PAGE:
A day after Raducanu won the US Open, a tweet started doing the rounds claiming that the 18-year-old said "Sorry, I don't know who she is" in response to a question about Piers Morgan. The quote sounded so apt that scores of Twitter users - including Andy Roddick - retweeted it.

Morgan himself was forced to check whether it was authentic - in what he claimed was "an uncomfortable few minutes" - before announcing to the world that it was fake.

The comments on the tweet - coupled with Morgan's publicly revealed guilty conscience - made it clear that a lot of people believed the quote to be true. And why wouldn't they? The man - who once stormed off a TV show because he was unable to respond to questions leveled at him - repeatedly questioned the ability of an 18-year-old to handle the pressure of the big stage.

"Sorry, I don't know who she is" is actually a lot milder than what many of us would have (justifiably) wanted to say about him.

Piers Morgan has been fired for failing to do his job properly; he has overseen a publication where illegal phone hacking was rampant. And yet he finds it okay to criticize and bully athletes and personalities who are the best in the world at what they do.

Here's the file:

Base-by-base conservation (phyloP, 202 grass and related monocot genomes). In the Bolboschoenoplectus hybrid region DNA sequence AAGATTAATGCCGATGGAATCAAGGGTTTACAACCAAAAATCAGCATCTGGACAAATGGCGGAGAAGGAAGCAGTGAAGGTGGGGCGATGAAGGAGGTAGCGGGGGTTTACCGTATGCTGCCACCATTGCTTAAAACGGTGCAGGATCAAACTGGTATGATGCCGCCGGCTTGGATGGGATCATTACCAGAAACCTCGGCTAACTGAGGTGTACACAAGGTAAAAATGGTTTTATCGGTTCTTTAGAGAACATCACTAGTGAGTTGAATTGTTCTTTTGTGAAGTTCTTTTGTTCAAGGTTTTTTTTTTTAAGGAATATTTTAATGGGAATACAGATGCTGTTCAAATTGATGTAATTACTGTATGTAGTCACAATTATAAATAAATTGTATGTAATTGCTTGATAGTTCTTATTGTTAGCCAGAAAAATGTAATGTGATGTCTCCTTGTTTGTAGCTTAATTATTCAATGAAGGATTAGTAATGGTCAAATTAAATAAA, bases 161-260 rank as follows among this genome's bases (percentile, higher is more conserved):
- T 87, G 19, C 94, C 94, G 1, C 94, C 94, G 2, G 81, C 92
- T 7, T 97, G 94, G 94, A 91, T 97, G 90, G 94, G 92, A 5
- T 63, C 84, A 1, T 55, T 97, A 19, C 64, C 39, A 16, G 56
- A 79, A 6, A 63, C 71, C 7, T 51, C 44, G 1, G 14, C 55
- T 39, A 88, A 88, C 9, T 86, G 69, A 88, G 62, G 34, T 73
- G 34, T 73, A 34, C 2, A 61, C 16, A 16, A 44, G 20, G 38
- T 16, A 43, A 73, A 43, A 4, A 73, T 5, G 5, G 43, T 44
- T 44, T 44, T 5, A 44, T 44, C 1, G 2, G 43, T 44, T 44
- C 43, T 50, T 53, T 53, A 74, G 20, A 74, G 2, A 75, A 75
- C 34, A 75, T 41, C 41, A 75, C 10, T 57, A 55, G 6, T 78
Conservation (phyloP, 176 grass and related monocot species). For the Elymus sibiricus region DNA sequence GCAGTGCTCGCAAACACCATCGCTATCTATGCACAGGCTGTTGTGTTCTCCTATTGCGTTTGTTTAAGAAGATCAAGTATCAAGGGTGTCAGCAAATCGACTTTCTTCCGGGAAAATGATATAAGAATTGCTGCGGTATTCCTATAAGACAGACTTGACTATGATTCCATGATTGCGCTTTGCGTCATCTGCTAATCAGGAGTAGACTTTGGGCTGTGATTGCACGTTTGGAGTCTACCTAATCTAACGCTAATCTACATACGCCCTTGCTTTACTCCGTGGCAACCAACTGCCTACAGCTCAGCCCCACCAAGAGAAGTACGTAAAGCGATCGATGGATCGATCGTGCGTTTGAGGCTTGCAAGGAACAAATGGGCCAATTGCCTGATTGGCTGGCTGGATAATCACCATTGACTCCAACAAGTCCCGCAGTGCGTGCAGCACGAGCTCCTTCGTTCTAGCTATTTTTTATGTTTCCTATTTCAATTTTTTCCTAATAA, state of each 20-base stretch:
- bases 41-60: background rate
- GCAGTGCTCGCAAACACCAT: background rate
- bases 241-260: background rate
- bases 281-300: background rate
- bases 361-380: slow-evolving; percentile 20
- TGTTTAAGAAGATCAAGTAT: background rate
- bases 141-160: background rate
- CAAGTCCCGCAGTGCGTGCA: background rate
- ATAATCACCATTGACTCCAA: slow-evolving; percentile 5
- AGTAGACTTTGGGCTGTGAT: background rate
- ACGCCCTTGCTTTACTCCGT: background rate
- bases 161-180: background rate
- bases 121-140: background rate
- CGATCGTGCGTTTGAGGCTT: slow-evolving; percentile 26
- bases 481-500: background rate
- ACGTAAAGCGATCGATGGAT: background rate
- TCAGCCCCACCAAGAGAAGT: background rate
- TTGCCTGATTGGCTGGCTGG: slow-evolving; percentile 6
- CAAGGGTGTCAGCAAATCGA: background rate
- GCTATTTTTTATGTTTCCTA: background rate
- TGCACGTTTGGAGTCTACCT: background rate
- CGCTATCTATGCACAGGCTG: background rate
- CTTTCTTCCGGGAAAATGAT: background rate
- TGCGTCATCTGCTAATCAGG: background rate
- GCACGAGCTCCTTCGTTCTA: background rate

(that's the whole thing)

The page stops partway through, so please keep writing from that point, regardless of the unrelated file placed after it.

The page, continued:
The man supposedly believes everyone is entitled to their opinion, so he regularly champions the cause of freedom of speech. And yet he has no qualms about trying to pass off his opinion as fact, and bullying anyone who disagrees with him.

A popular adage goes something like this: "If your take about something is opposite to that of Piers Morgan, it means you are on the right track." But who will break that to him?

Piers Morgan is the kind of person who jokes about how the people criticizing him are "damaging" his mental health. He is also the kind of wannabe dudebro who responds to racism allegations by posting pictures of himself with Serena Williams.

Morgan seems like a lot of different things - racist one day, sexist another day, and denier of the existence of mental health whenever he feels like it. But when you stumble upon the deeply uncomfortable idea that he could be all of those things, you wonder whether he's any better than the likes of Donald Trump (who, incidentally, was often praised by Morgan during his presidency).